Sandpaper Dolls, "Sandpaper Dolls"
To describe the Sandpaper Dolls as an a cappella group is about as accurate as saying that Nina Simone was a pianist. It’s true, but it is not the whole truth.
The Dolls are more than the remarkable sound of three women conjuring music with their voices alone. They lure their listeners into well appointed rooms of familiar comforts but before we have time to lean back on customary expectations of a cappella music, their music politely informs us that our expectations will be of little use. The curtains drawn aside, we’re offered a view of territory where the unaccompanied voice may still claim new ground.
They explore song with a steadiness and confidence that cannot be achieved by mere familiarity or studious listening alone. They understand music and the power inherent in the human voice. Their songs are an elaboration of that understanding.
Contemplative tone studies broker glorious agreements with Gospel and Vocal Jazz. The unsettling tones of the Baroque shadow-shift amid the triumphant plaintiveness of the field holler. Afro-beat lies down with Avant-garde on a bed of peat moss. The lyrical content nods once at the playful and common, then at the distinctly darker elements of loss and uncertainty.
Melody revels in her devotion to her sisters Story, Rhythm, Breath and Wonder. In listening to the music of the Sandpaper Dolls we’re reminded that the human voice is the original instrument and we are delighted to discover that it yields new pleasures still. Hallelujah.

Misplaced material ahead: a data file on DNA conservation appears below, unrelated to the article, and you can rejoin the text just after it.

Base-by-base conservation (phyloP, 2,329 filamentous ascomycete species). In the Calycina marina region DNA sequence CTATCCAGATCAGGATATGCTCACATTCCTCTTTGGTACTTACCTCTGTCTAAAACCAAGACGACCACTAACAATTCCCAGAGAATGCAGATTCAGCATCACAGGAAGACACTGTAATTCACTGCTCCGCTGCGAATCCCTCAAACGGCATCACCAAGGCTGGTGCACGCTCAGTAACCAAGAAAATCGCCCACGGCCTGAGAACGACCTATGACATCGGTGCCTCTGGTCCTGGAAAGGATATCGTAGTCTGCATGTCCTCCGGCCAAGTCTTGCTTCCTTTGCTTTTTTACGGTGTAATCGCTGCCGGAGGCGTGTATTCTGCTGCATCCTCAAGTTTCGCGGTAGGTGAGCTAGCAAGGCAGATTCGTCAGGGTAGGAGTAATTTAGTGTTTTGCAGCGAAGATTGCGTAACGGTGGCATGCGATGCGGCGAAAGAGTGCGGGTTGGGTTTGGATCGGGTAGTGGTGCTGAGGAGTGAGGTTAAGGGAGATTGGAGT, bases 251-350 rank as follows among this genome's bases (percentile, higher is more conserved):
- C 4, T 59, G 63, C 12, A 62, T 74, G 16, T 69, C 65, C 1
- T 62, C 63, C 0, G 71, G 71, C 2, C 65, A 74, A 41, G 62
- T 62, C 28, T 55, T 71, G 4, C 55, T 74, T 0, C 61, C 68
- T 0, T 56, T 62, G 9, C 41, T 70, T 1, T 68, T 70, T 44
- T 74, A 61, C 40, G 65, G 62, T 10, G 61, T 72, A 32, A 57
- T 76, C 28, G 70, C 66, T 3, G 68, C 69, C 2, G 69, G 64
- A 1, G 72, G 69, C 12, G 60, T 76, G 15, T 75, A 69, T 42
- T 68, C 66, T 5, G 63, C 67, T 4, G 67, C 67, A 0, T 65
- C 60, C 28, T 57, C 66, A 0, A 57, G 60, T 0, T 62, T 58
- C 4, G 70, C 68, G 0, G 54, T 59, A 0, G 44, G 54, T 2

They seem to have a collective mindset, one that balances being open to new opportunities and bringing The Sandpaper Dolls to new places and a broader audience, while staying grounded and in the moment.
“We’re in a place in our lives when it’s more important to stay in the moment and work on the next project and have fun and enjoy it and enjoy it for what it is.”
The Sandpaper Dolls debuted in Louisville in 2008, and have since floored jaws with their innovations in a cappella music. Comprised of Suki Anderson, Amber Estes and Rebecca Dennison, the trio’s influences accumulate and drive through the sounds of country, folk, blues, gospel, jazz, orchestral, the conjuring of various directions in world musics, and a just plain hook into something that sounds ethereal and cosmic at times. This is a cappella music that can become a somber twist on using voices to create anything imaginable sans instrumentation. —Insider Louisville
The Sandpaper Dolls have found their niche in haunting harmonies. That doesn’t mean they’re leaving behind the fundamentals they learned in previous bands. Each song, although a cappella, has percussive elements, a bassline and a melody. That percussion is reflected in various shapes and forms on their self-titled studio album. “Colors” uses breathing techniques to establish a subtle beat, and tongue clicks pepper “Cast Your Love” with a certain jazz. “Tesla Bossa” showcases some of the innovative ways they’ve been able to transform their voices into multi-dimensional instruments. Between chorus and verse, what sounds like a rousing horn solo overtakes the shuffle. The warmth and clarity of the recording is enough to make you feel like you’re standing a foot away from Anderson, Estes and Dennison. The occasional echo gives the three-part harmonies an otherworldly, timeless quality. —LEO Weekly
(The Sandpaper Dolls) weave impeccable vocal lines, looped for added depth and layering. The result is an arrangement similar to fellow female trio Mountain Man with the poly-rhythmic styling of tUnE-yArDs’ Merrill Garbus. —Thought On Tracks
The best opening act ever! —The California Guitar Trio